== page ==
This recent Slate piece on the Equifax data breach settlement and its followup piece offer a quick lesson in the way that values interact with facts to inform right action in business ethics. It demonstrates unintentionally that having the right values is only part of good moral reasoning.
In the linked piece, the author urges everyone to avoid claiming free credit monitoring from Equifax (one optional payout from the settlement) and to choose instead to claim $125 (another optional payout from the settlement) because it “driv[es] up the costs of data breaches for corporations so they have an incentive to invest more heavily in security” and “that, in the end, is the real goal.” So real is the goal of incentivizing greater investment in data security that, according to the author, you should “[c]onsider it a part of your civic duty” to seek the cash payout instead of the free credit monitoring.
Viewed solely from a values perspective, this seems reasonable: the more cash Equifax pays out to settlement claimants, the greater the incentive Equifax has in the future to be vigilant in the protection of consumers’ data. So, why might this not be a good guide to right action?
Note the unstated factual premise informing the author’s call to action: each $125 claim is another $125 out of the corporate coffers of Equifax—the more claims, the more it hurts Equifax (and thereby incentivizes greater data vigilance).
The problem is that this factual premise is false: the settlement establishes a pool of only $31 million (US) out of which to pay these $125 claims. That means, as a different and better informed blogpost notes, “[t]here would need to be no more than 248,000 approved claims out of the 147 million consumers affected — or less than one-fifth of one percent — for approved applicants to get the full $125. . . . If there are enough claims to empty that bucket, the amount each person gets will drop as the pool of money is distributed proportionally.”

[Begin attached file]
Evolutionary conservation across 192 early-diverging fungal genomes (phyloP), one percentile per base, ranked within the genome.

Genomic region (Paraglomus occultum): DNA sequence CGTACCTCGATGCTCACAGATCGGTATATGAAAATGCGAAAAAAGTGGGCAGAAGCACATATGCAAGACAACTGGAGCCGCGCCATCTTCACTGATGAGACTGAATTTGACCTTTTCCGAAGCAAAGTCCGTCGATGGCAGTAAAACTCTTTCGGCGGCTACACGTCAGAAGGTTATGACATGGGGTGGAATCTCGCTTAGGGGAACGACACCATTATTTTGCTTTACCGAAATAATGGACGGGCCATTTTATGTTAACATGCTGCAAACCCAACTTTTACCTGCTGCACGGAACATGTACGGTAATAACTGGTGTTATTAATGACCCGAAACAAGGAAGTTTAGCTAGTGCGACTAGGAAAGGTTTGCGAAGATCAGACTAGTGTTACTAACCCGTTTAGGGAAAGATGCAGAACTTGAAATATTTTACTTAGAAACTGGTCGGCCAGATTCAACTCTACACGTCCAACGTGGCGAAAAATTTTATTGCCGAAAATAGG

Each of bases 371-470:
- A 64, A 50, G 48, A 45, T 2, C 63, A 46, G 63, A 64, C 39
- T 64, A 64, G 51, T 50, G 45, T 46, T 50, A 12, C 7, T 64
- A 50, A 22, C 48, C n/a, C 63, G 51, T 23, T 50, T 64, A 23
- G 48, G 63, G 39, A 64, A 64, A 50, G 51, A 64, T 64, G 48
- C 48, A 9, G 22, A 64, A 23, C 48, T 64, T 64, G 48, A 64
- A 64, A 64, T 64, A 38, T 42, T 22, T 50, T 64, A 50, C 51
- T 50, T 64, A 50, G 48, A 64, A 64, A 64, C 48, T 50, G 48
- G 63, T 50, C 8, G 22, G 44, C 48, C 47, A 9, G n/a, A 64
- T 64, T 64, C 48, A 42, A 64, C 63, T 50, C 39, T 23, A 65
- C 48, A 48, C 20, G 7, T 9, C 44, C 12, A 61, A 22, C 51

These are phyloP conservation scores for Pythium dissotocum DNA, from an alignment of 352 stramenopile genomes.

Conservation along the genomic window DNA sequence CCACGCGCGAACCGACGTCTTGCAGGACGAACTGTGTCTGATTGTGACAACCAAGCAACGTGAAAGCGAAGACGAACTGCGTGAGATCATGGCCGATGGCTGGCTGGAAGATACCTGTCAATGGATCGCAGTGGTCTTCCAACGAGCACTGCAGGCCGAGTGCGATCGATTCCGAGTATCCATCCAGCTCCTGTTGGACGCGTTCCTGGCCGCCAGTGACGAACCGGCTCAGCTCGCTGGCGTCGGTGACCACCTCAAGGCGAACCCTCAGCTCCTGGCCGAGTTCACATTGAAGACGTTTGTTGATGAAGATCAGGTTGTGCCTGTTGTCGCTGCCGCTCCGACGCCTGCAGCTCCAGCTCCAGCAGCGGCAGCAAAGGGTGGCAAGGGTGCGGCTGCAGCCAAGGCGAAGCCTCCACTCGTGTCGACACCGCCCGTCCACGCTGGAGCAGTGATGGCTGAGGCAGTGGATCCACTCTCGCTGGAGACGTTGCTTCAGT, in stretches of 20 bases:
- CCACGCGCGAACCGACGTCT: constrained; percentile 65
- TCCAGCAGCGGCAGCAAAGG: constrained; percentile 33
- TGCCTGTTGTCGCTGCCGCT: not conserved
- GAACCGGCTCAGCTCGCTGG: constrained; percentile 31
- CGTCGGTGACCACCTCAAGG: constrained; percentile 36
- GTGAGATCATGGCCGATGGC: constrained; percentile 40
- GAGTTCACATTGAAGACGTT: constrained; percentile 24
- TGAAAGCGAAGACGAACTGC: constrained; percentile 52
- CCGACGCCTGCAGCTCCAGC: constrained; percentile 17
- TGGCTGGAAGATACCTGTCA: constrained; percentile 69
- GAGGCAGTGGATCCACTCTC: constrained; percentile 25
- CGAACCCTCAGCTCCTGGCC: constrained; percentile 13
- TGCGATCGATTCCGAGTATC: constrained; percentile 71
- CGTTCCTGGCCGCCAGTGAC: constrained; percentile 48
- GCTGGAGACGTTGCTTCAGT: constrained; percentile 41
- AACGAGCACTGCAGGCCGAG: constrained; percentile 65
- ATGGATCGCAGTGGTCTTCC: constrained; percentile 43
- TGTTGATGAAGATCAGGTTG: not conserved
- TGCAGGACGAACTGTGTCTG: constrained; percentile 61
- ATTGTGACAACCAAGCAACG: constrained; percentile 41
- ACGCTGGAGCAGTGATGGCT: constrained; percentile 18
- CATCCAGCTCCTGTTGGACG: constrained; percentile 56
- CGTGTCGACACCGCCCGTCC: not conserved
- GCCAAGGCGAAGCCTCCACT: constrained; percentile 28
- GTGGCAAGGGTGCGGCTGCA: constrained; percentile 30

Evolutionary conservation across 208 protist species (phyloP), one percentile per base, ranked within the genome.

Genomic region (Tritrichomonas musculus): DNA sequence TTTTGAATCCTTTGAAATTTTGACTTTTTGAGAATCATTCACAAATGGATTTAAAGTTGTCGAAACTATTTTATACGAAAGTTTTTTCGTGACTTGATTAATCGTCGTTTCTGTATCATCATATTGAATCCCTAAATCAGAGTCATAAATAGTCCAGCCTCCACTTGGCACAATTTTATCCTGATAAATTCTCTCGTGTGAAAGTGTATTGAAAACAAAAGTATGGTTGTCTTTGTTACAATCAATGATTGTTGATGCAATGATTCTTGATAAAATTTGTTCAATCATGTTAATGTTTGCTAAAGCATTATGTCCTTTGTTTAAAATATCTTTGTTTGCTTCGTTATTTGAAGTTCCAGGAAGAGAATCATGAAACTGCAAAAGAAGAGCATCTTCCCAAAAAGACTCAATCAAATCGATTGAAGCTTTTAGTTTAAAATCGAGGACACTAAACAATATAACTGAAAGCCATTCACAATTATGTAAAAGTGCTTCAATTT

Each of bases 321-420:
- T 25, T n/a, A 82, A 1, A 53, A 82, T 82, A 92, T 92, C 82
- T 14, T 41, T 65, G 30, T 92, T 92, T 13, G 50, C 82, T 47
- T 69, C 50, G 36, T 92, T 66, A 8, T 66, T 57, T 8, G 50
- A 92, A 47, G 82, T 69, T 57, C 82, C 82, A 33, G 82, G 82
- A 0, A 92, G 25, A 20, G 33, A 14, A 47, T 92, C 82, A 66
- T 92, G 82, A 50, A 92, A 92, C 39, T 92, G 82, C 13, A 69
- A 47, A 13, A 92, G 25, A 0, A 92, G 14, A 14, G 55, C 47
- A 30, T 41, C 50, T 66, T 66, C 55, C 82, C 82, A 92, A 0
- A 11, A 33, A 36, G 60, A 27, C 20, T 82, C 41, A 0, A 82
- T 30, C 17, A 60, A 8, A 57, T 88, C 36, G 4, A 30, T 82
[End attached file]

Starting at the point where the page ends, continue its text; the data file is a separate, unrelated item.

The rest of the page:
In other words, beyond 248,000 claims, it is not the case that the more claims, the more it hurts Equifax (and thereby incentivizes greater data vigilance). Equifax will never pay out more than $31 million to victims of the data breach.
So, what does this mean for right action? It depends on the number of claims. As the author’s five-days-later follow up piece relays from the US Federal Trade Commission, “The public response to the settlement has been overwhelming. Millions of people have visited this site in just the first week . . . [E]ach person who takes the money option is going to get a very small amount. . . . The free credit monitoring provides a much better value, and everyone whose information was exposed can take advantage of it” (emphasis added).
How does having the correct factual background (cash settlement payouts come from a fixed pool) interact with the values expressed by the author to guide action? The answer seems to be that we get greater data security (“the real goal,” according to the author) if claimants opt for free credit monitoring, rather than a cash settlement—the opposite of what the author recommends.
The lesson should be clear: having the right values is of little use if you have the facts wrong. Doing ethics well requires being aware of the fine features of your terrain. Moral hot takes are a kind of ethical reasoning, but often a bad kind. >>>
LINK: You Have a Moral Obligation to Claim Your $125 From Equifax (by JOSEPHINE WOLFF for Slate)
Go claim your $125 from Equifax. Right now. Even if $125 isn’t a sum of money that matters to you, even if you don’t feel you were really directly affected by the breach. Even if the prospect of filling out a relatively brief online form fills you with more dread than the theft of all your personal data.
Consider it a part of your civic duty: driving up the costs of data breaches for corporations so they have an incentive to invest more heavily in security. The payouts to individuals are part of the $575 to $700 million settlement that Equifax reached with the Federal Trade Commission, the Consumer Financial Protection Bureau, and 48 states. (Indiana and Massachusetts are still pursuing their own lawsuits against Equifax.)
What do you think?